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Xenotransplantation and its Associated Safety and Ethical Issues

Mary E. White-Scharf. Vice President of Research, Biotransplant, Inc.

Glossary: endogenous

Xenotransplantation, Safety and Ethical Issues

  • Xenotransplantation: Transplantation of tissue from one species to another
  • Allotransplantation: Transplantation of tissue from one individual to another within a given species

Types of Xenotransplantation

  • Cell Transplants
    Fetal neural
  • Ex vivo Organ Assist
  • Solid Organ Transplants

Non-human Primates as Donors

Breeding Issues

  • Long gestation period
  • Single births
  • Lack of controlled environment

Ethical Issues

  • Non-human primates are genetically more closely related to humans

Potential Health Risks

Regulatory Update

  • FDA Issued Guidelines for Comments in April 1999: Guidance for Industry – Public Health Issues Posed by the Use of Non-human Primate Xenografts in Humans”

    Non-human primate donors for xenotransplantation cannot be proposed for clinical use until scientific research and evaluation can identify risks associated with such transplant protocols.

Pigs as Organ Donors

Breeding Issues

  • Short gestation period
  • Born in litters
  • Barrier facilities established

Ethical Issues

  • Over 93 million pigs per year in the US are slaughtered for food

Potential Health Risks

  • Exogenous viruses: eliminated by raising in barrier facilities
  • Endogenous retroviruses: no pathogens identified

Advantage of Inbred Miniature Swine

  • MHC Inbred and Recombinant Lines are Available
  • Twenty-five Years of Breeding and Medical History
  • Physiology Similar to that of Humans
  • Transplantation Technology Available Including Species Specific Cytokines and Antibody Reagents
  • Model Consistent with Clinical Findings

Scientific Issues Associated with Xenotransplantation

Two Major Hurdles

  • Humans have naturally occurring antibodies which react with carbohydrates on the surface of pig cells
  • The human immune response to xenogeneic tissue is very strong and difficult to manage

Major Scientific Approaches to Achieving Xenotransplantation

  • Develop Specific Immune Tolerance
  • Genetically Engineer Pigs

Ethical Issues Associated with Xenotransplantation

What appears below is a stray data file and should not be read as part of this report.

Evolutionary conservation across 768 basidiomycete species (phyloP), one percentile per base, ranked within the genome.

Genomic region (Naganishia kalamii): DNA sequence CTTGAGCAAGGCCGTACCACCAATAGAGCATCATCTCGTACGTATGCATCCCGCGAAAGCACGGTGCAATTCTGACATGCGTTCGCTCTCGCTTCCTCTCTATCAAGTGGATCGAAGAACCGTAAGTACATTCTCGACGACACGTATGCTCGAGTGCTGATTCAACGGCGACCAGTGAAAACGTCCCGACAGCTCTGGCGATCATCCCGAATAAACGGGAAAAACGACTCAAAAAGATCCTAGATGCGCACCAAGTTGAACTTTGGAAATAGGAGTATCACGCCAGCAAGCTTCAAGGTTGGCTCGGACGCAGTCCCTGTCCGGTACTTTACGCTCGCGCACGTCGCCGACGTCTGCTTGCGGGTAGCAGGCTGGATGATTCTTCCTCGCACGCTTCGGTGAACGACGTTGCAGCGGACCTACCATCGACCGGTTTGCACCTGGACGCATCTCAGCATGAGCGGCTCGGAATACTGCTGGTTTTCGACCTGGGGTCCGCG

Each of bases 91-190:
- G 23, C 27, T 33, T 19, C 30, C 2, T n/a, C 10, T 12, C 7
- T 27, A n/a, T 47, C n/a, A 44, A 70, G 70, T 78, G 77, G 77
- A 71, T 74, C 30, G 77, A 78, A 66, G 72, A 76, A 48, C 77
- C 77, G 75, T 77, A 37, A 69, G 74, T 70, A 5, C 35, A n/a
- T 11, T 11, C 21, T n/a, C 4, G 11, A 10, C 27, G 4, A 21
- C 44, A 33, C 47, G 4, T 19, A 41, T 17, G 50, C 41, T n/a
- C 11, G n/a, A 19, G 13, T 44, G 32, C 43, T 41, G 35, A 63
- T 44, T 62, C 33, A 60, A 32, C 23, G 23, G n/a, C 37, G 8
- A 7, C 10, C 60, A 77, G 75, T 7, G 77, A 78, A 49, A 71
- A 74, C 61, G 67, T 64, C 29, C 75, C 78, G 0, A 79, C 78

Potential Health Risks

  • Risks to the Patient
  • Risks to Society

Risks to the Patient

  • Allotransplants
    HIV, Hepatitis, CMV
  • Xenotransplants
    PERVs, unknown viruses

Risks to Society

  • Potential for Recombination Among Pig and Human Retroviruses to Form Pathogenic, Infectious Strains
  • Potential for Emergence of Unknown Zoonosis

What Can Be Done to Manage Risks?

  • Identify and Characterize PERVs
  • Develop Assays to Monitor Infection
  • Acquire and Test Samples
    From individuals with long-term exposure to pigs or pig products, such as pig farmers
    From burn patients who had pig skin transplants
  • Perform Carefully Controlled and Well Monitored Clinical Studies in a Limited Number of Individuals

Email link | Feedback | Contributed by: Boston University. Video adapted from the Issues for the Millennium Workshop

Xenotransplantation and its Associated Safety and Ethical Issues

Introduction: Jensine Andresen and Robert Neville
John Westling - Introduction: Do we have dominion over ourselves?
Overcoming Preconception Relating to Assisted Reproductive Technologies
Implications of Animal Cloning Experiments for the Potential Cloning of Human Beings
Production of Embryonic Stem Cells from Differentiated Somatic Cells
Application of Cloning to the Production of Biopharmaceuticals to Treat Human and Animal Disease
Excluding Life from Patenting: Arguments against the Patenting of Genes
Science Panel Discussion
Ethical Challenges in a Post Genome Era
Human Rights and the New Genetics
Human Rights and Cloning
Democratizing Decision Making Relating to Biotechnology
Genetics, the Market, and Policy
Much Ado About Mutton: An Ethical Review of the Cloning Controversy
Why Worry about Human Cloning?
Modified Natural-Law Approach to Genetic Technologies
Ethics Panel Discussion
The World is Our Parish...So...?
Re-engineering Creation: Theological Reservations Concerning Genetic Technology
Possible Presbyterian Responses to Cloning
Biostewardish Updates
No, Not Yet, Maybe, and Why Not: Protestant Ambivalence Or Moral Discretion?
Beginning Reflections of One Unitarian Universalist on Cloning and Genetic Technologies
A Catholic Perspective on Cloning and Stem Cell Research
Created in Whose Image and Likeness? An Orthodox Christian Approach to Human Cloning
Thomas Shannon - "Playing God"
But Who Speaks for Me? The Need for the Religous Voice in Bioethics
In God's Garden: Creation and Cloning in Jewish Thought
A Jewish Perspective on Cloning and Other Techniques to Overcome Infertility
Islamic Perspectives on Cloning and Genetic Enginerring
A Hindu View based on Dharma, Karma and Yoga of Human Cloning and Genetic Technologies
The Bioethics of Interdependence: Shin Buddhist Attitudes on Human Cloning
Moral Imagination
Interreligious Panel Discussion
Science and the Courts
Beyond Biology: Regulating Ownership in a Knowledge-based Economy
Biotechnology and International Trade
Disharmonization in Agricultural Biotechnology
Historical Notes Relating to the Patenting of Biological Inventions
Should Morality be Within the Purview of Patent Law?
The International Treatment of Biotechnological Intellectual Property (BIP)
Legal Issues Panel Discussion
Science, Politics and Ethics of Cloning and Genetic Engineering: Who will Decide the Future of Humankind?
Cloning and Beyond: Making Laws for Making Babies
Issues For the Millennium: Cloning and Genetic Technologies - Index


Boston University

See also:

Pain and Suffering
Books on Biology, Genetics and Theology
Dolly the Cloned Sheep
Egg Manipulation
DNA Double-Helix